New rules to reduce final energy consumption at EU level by 11.7% in 2030

EU ministers adopted on July 25 new rules to reduce final energy consumption at EU level by 11.7 per cent in 2030, a statement by the Council of the EU said.

Member states will benefit from flexibilities in reaching the target, the statement said.

Member states will collectively ensure a reduction of final energy consumption of at least 11.7 per cent in 2030, compared with the energy consumption forecasts for 2030 made in 2020, the Council of the EU said.

This translates into an upper limit to the EU’s final energy consumption of 763 million tonnes of oil equivalent and of 993 million tonnes of oil equivalent for primary consumption.

The consumption limit for final consumption will be binding for member states collectively, whereas the primary energy consumption target will be indicative.

Final energy consumption represents energy consumed by end-users, while primary energy consumption also includes what is used for the production and supply of energy.

All member states will contribute to achieving the overall EU target, the statement said.

They will set indicative national contributions and trajectories towards reaching the target in their integrated national energy and climate plans (NECPs). Draft updated NECPs were due in June 2023 and final plans will be due in 2024.

The formula for calculating national contributions towards the target will be indicative, with the possibility of deviating from it by 2.5 per cent.

The European Commission will calculate whether all the contributions add up to the 11.7 per cent target and, if not, issue corrections to the national contributions that are lower than what they would have been if using the formula (the so-called gap-filling mechanism).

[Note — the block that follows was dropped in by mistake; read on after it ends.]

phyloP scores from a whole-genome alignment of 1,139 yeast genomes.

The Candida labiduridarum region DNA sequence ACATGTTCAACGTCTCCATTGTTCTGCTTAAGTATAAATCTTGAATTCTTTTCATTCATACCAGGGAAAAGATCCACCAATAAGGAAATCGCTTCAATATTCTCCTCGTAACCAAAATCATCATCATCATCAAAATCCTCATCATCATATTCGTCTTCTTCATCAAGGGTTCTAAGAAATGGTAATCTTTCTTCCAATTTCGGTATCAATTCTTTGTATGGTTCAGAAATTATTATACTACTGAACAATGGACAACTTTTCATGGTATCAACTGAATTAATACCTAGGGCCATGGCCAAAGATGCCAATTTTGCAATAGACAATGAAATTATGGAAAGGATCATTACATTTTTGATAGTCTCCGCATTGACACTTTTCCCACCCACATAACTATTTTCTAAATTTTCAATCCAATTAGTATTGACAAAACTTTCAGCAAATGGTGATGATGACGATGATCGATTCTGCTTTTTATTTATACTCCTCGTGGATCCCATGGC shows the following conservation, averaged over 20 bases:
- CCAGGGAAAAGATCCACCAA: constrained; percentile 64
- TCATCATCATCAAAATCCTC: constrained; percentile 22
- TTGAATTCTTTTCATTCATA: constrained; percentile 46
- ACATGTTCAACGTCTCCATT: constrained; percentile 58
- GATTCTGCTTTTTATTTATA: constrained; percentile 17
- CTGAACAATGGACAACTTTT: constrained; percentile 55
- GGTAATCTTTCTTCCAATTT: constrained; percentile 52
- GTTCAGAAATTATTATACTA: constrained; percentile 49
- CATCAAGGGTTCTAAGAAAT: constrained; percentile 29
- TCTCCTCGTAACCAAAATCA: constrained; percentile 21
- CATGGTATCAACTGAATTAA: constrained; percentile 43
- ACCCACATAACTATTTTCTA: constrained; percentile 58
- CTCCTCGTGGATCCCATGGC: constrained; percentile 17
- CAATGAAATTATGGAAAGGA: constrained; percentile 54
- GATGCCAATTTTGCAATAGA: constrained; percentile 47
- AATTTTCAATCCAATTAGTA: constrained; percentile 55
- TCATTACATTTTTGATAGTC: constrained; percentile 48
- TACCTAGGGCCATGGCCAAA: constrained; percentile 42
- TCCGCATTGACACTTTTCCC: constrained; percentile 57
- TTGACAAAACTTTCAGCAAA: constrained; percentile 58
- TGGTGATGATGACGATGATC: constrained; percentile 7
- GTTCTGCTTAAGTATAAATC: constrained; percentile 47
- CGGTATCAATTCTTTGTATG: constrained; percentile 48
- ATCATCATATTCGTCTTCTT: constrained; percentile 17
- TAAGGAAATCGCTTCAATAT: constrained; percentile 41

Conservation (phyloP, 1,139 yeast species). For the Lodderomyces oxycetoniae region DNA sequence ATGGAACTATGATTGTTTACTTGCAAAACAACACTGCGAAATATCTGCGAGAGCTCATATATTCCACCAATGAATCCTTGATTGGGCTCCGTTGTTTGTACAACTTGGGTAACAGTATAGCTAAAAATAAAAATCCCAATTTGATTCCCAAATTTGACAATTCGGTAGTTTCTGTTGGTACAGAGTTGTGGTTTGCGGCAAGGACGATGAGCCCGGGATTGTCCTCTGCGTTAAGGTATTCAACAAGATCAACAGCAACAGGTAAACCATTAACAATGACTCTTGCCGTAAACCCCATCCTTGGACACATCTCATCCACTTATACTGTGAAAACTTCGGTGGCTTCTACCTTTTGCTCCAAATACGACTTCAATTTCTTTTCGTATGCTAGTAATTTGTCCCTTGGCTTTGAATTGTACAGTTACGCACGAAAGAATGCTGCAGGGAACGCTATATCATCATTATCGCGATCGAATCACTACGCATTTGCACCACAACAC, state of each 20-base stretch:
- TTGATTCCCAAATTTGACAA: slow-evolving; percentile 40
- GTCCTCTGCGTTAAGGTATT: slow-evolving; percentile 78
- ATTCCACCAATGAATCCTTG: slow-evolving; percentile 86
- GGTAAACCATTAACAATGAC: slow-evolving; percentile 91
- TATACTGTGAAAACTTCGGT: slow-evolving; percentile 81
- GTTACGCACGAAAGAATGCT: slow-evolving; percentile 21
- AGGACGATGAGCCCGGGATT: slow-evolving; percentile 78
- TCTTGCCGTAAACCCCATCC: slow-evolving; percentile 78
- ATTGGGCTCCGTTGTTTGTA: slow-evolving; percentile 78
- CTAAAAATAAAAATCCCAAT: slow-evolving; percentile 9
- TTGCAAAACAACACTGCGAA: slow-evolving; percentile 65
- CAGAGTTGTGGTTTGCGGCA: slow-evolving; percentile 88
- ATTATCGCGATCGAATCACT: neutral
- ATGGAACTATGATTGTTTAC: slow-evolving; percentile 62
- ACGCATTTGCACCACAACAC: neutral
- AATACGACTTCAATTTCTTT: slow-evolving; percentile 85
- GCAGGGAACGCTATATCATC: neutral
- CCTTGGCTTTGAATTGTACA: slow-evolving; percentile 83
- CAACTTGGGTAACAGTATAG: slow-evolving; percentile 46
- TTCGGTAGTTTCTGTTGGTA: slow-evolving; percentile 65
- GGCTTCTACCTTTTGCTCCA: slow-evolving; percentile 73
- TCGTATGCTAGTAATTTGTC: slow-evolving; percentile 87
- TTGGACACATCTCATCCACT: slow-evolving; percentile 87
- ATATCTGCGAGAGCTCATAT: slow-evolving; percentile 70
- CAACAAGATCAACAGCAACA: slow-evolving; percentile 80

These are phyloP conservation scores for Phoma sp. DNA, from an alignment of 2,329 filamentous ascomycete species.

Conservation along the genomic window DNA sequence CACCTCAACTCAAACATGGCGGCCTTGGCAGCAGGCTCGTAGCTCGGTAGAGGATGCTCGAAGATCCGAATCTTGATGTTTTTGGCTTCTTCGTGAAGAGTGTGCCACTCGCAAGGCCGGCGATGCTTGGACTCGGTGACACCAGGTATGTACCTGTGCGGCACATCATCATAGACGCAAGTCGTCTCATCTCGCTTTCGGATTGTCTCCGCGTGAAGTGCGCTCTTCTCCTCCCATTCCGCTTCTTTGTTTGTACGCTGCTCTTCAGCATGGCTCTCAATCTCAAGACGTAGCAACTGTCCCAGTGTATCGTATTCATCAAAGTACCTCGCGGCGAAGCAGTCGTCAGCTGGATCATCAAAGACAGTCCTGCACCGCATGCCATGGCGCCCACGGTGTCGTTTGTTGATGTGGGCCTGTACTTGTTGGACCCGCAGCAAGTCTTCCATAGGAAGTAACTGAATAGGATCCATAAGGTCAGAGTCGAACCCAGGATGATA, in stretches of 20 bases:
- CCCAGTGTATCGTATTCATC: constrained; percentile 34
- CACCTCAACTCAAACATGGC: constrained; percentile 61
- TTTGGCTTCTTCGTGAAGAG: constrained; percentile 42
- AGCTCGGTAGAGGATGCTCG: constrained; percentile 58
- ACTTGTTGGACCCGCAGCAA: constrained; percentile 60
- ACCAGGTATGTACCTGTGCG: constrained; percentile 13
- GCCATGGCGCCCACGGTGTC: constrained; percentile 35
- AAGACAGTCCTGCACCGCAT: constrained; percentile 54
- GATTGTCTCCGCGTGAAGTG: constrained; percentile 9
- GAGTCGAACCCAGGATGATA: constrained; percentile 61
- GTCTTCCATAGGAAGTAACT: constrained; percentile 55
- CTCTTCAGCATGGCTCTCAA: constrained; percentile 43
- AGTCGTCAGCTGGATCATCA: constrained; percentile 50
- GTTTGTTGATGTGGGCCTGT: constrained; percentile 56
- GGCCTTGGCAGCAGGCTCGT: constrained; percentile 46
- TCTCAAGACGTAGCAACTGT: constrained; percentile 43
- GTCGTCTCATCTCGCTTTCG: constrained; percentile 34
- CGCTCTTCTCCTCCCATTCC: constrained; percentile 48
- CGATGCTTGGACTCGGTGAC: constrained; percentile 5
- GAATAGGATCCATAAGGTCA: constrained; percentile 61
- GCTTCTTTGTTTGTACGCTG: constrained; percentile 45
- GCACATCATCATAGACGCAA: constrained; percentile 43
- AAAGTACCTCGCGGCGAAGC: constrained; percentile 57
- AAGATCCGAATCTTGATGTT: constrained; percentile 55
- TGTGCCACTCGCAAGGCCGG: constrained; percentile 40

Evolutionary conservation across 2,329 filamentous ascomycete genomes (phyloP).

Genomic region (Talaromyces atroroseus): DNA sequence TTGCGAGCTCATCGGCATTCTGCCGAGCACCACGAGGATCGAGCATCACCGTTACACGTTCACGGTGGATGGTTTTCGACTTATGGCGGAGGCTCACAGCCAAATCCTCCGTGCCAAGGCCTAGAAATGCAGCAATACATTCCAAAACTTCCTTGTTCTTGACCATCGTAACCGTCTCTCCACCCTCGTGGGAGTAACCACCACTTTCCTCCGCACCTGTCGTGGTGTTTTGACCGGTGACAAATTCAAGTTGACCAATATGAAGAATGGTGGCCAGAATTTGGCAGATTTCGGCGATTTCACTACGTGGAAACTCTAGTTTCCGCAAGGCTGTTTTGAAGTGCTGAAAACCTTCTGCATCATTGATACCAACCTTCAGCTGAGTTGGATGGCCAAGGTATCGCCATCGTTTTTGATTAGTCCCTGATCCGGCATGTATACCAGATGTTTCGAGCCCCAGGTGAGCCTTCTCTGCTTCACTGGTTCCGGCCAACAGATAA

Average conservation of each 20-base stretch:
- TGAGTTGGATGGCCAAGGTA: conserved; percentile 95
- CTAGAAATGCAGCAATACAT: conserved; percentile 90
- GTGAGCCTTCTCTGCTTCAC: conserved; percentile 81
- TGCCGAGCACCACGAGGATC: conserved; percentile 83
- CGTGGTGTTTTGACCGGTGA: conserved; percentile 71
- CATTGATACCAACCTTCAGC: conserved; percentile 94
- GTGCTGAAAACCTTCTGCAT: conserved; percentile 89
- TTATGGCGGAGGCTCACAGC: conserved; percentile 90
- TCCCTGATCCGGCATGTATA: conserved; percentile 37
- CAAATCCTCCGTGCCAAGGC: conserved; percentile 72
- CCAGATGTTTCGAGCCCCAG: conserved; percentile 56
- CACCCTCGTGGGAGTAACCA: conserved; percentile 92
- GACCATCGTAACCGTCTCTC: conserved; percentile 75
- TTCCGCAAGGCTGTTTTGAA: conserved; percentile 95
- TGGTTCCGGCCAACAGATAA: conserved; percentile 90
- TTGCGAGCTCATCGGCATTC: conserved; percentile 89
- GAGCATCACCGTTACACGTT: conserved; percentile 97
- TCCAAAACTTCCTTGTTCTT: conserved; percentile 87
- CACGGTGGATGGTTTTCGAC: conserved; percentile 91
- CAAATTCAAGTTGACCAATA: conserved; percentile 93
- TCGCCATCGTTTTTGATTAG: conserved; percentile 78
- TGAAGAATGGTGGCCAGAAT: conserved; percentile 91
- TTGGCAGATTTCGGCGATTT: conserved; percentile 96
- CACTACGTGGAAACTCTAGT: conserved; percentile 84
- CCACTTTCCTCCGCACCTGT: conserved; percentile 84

The formula is based on, among other things, energy intensity, GDP per capita, development of renewables and energy savings potential.

The annual energy savings target for final energy consumption will gradually increase from 2024 to 2030. Member states will ensure new annual savings of 1.49 per cent of final energy consumption on average during this period, gradually reaching 1.9 per cent on 31 December 2030.

Member states can count in the calculation towards the target, energy savings realised through policy measures under the current and the revised energy performance of buildings directive; measures stemming from the EU emissions trading system (for installations and for buildings and transport); and emergency energy measures.

The new rules set a specific obligation for the public sector to achieve an annual energy consumption reduction of 1.9 per cent that can exclude public transport and armed forces.

In addition to this, member states will be required to renovate each year at least three per cent of the total floor area of buildings owned by public bodies.

Now formally adopted, the directive will be published in the EU’s Official Journal and enter into force 20 days later.

(Photo: Petr Kovar/

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